On 25 years of Alice In Chains’ EP masterpiece
I remember reading an article in some music industry publication in 1993 stating that the “grunge” boom of 1992 was now “over,” last year’s news, and that it was time to move on to other things.
And then Nirvana released In Utero. Pearl Jam released Vs. Alice in Chains released Jar of Flies. And Soundgarden released Superunknown. And they all went to No. 1, which gave me a bit of a chuckle. Grunge is “over,” eh? Not quite!
But it is fair to say that Alice in Chains was at a crossroads at the time Jar of Flies was released. Their previous album, Dirt (1992), had lifted the band to stardom — but there were unexpected consequences. Substance abuse had become a dark cloud hovering over the band; bassist Mike Starr was fired in early 1993 in part due his drug use (he was replaced by Mike Inez), while heroin steadily increased its insidious grip on lead singer Layne Staley. Heart’s Ann Wilson, who brought in Staley to provide a harmony vocal in 1993 for a cover of Bob Dylan’s “Ring Them Bells” on their album Desire Walks On, later wrote that drugs had already “taken away part of Layne.”
Alice drummer Sean Kinney admitted to writer Greg Prato that it was a “pretty bleak” period for the band. But the Jar of Flies sessions helped provide what he called “a nice pick-me-up. It was like ‘Cool, we’re moving forward and we’re moving on. We’re still here and shit’s getting better.’” No one had any songs ready when the sessions began, so the band settled in for a week’s worth of jamming, recording from September 7 to 14, 1993, with mixing completed by September 22.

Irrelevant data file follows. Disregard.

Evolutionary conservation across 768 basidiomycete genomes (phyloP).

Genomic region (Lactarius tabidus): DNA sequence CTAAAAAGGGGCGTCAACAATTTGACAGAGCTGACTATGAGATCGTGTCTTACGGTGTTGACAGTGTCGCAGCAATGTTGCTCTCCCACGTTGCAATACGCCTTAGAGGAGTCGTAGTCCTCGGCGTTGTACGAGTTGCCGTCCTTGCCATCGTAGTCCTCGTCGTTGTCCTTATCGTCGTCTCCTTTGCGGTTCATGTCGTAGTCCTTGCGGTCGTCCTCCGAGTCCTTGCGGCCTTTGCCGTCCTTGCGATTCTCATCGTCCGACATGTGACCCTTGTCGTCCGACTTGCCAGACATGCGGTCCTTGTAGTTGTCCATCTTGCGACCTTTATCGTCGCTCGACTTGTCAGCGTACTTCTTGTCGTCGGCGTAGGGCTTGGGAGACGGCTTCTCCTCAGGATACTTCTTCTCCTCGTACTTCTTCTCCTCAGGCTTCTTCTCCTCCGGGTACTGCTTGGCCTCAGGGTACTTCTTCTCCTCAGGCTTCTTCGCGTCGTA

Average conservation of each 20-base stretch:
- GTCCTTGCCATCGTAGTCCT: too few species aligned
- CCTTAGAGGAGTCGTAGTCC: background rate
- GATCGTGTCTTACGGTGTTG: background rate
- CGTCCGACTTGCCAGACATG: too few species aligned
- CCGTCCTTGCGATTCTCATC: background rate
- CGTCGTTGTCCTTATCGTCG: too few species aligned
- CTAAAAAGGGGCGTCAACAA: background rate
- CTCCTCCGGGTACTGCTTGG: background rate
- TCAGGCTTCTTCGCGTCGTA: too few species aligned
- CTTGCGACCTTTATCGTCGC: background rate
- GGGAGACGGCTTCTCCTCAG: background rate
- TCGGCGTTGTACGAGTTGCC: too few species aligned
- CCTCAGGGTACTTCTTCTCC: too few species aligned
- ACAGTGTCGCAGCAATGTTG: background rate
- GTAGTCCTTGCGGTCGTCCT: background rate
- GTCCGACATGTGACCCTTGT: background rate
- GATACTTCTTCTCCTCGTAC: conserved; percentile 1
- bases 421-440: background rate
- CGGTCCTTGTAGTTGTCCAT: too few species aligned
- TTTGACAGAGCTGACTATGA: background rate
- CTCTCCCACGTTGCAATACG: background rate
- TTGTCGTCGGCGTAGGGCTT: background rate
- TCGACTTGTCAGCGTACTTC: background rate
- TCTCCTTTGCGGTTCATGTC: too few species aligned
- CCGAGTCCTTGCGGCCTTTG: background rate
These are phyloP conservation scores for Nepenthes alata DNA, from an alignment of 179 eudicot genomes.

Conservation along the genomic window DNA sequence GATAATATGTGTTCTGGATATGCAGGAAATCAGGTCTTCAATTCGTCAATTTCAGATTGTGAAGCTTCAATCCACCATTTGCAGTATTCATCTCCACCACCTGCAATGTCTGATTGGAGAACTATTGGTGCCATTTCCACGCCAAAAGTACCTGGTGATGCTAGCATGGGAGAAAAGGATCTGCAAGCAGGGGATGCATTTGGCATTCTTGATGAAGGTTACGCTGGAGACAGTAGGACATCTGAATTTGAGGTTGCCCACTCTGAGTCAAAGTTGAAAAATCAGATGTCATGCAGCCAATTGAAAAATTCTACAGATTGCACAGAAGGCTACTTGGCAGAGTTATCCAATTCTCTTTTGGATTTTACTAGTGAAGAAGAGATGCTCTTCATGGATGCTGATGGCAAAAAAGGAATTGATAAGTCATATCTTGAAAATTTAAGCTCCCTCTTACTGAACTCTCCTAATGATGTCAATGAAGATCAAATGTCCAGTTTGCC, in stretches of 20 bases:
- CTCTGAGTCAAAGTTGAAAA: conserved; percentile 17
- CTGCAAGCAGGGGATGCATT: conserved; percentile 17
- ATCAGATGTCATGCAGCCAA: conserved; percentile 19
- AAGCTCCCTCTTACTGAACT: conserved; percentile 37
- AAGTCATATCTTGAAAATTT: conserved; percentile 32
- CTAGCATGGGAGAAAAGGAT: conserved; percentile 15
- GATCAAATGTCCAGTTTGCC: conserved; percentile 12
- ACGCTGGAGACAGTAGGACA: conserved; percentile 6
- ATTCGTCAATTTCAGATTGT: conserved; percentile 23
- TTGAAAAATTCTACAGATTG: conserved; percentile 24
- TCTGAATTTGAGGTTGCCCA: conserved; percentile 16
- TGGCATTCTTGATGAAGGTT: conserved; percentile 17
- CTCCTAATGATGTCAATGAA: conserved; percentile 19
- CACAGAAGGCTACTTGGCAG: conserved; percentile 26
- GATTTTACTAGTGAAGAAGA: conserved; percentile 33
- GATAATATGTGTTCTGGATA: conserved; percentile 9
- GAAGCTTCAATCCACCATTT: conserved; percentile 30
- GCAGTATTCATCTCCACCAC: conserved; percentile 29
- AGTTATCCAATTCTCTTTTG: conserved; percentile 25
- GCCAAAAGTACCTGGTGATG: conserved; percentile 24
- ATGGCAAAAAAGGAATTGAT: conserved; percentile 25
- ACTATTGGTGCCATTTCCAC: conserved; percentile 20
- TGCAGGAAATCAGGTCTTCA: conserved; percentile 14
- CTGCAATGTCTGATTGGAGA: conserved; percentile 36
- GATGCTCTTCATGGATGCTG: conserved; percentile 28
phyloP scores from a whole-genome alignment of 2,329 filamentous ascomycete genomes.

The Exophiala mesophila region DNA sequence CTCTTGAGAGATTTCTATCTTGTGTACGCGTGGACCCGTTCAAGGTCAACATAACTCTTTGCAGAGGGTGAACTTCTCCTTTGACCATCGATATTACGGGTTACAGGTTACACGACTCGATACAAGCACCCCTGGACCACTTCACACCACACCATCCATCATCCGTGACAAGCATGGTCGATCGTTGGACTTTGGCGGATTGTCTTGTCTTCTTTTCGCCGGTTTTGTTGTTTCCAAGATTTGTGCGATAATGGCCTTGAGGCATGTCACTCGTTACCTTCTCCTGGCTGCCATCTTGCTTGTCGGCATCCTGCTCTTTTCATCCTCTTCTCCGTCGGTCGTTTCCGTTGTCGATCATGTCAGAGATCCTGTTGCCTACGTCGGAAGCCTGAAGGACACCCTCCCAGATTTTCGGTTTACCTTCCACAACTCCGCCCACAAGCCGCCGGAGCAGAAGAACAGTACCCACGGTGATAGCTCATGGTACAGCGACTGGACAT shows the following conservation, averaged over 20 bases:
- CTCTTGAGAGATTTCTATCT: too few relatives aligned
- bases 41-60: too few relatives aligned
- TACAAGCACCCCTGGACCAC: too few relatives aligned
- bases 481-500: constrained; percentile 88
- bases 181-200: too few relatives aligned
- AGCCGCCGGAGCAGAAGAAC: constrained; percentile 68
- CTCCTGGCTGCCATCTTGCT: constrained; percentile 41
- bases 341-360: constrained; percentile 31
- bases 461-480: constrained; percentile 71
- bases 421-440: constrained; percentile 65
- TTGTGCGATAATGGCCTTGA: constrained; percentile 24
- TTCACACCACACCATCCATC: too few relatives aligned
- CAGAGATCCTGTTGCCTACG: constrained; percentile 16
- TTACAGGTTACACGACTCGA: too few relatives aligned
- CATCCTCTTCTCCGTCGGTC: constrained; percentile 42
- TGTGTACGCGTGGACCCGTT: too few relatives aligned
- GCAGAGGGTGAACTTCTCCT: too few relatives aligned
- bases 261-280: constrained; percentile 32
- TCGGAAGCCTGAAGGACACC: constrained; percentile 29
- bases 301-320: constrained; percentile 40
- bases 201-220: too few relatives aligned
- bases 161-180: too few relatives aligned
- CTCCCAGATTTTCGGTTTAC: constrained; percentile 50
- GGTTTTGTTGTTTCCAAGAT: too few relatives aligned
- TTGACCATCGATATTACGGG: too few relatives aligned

The band came up with seven tracks. Overall, there’s a more restrained, acoustic feel to the record than the more bludgeoning power of Dirt, though the sentiments are just as gloomy; “My gift of self is raped,” Staley matter-of-factly notes in “Nutshell.” A song like “I Stay Away” has those insinuating, loopy vocal harmonies (courtesy of Staley and guitarist Jerry Cantrell) that were Alice in Chains’ most distinctive feature, with a string section (violins, viola, cello), giving this particular track a more anthemic feel. But the band also varied the formula by serving up an instrumental, the mournful “Whale & Wasp,” with Cantrell’s guitar work sounding something like Brian May’s with Queen. Cantrell’s mellower voice also takes over the lead vocal on “No Excuses” and “Don’t Follow.”
On its release in January 1994, Jar of Flies became the first EP to hit the top of the album charts. It was a much needed boost for the band, but by that summer, Staley’s struggles with his addiction had progressed to the point that the band pulled out of a planned tour with Metallica and a slot at Woodstock, and Alice in Chain was officially on “hiatus.” They eventually reconvened to record one more album (1995’s Alice in Chains), but played the last show with Staley on July 3, 1996 in Kansas City, Missouri. Seven years later, Staley was dead at age 34 (and Mike Starr succumbed to his own drug issues in 2011).
Lacking a higher profile number like “Man in the Box,” “Would?” or “Grind,” Jar of Flies is somewhat overlooked in the Alice in Chains catalog. What better time than its 25th anniversary to revisit this recording, which shows Alice in Chains setting aside their demons, stretching their legs creatively, and coming together as a band for the simple, pure joy of making music.